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Dev Biol. 1999 Jun 15;210(2):367-80.

Dystonin-deficient mice exhibit an intrinsic muscle weakness and an instability of skeletal muscle cytoarchitecture.

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  • 1Centre for Molecular Medicine, Ottawa General Hospital Research Institute, Ottawa, Ontario, K1H 8L6, Canada.


Dystonia musculorum (dt) was originally described as a hereditary sensory neurodegeneration syndrome of the mouse. The gene defective in dt encodes a cytoskeletal linker protein, dystonin, that is essential for maintaining neuronal cytoskeletal integrity. In addition to the nervous system, dystonin is expressed in a variety of other tissues, including muscle. We now show that dystonin cross-links actin and desmin filaments and that its levels are increased during myogenesis, coinciding with the progressive reorganization of the intermediate filament network. A disorganization of cytoarchitecture in skeletal muscle from dt/dt mice was observed in ultrastructural studies. Myoblasts from dt/dt mice fused to form myotubes in culture; however, terminally differentiated myotubes contained incompletely assembled myofibrils. Another feature observed in dt/dt myotubes in culture and in skeletal muscle in situ was an accumulation and abnormal distribution of mitochondria. The diaphragm muscle from dt/dt mice was weak in isometric contractility measurements in vitro and was susceptible to contraction-induced sarcolemmal damage. Altogether, our data indicate that dystonin is a cross-linker of actin and desmin filaments in muscle and that it is essential for establishing and maintaining proper cytoarchitecture in mature muscle.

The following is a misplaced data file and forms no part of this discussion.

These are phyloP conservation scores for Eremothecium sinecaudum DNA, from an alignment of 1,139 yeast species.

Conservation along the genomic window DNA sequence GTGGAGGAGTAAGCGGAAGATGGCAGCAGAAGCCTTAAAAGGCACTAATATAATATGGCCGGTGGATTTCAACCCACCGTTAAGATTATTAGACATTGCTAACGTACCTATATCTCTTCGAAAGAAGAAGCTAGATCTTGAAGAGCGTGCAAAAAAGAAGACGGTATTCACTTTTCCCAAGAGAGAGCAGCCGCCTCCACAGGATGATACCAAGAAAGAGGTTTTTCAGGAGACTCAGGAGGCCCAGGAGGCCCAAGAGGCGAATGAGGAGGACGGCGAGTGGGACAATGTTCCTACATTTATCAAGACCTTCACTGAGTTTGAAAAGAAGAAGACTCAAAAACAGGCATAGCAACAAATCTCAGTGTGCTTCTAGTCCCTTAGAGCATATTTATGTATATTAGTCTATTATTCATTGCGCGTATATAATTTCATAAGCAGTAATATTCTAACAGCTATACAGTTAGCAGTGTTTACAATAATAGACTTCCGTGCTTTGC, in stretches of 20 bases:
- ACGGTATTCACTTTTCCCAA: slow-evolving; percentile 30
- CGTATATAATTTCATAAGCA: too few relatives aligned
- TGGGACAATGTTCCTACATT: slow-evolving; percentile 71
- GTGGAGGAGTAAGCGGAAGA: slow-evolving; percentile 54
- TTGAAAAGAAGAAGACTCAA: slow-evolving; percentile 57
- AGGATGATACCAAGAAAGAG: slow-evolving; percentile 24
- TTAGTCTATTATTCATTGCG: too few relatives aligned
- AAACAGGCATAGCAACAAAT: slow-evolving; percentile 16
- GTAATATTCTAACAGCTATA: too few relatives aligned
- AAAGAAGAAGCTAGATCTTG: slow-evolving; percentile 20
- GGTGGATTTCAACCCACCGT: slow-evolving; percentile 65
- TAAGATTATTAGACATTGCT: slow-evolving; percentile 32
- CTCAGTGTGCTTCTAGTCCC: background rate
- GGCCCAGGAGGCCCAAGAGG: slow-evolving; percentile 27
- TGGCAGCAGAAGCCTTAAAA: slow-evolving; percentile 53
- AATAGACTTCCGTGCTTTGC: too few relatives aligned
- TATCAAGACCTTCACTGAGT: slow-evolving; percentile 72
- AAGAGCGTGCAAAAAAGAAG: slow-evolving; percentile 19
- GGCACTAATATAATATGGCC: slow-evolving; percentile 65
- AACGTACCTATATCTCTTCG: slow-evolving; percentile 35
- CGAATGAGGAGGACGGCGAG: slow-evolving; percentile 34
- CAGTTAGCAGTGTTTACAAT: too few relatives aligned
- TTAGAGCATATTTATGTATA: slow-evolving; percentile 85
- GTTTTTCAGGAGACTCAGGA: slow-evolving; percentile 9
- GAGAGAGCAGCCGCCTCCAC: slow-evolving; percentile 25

Copyright 1999 Academic Press.

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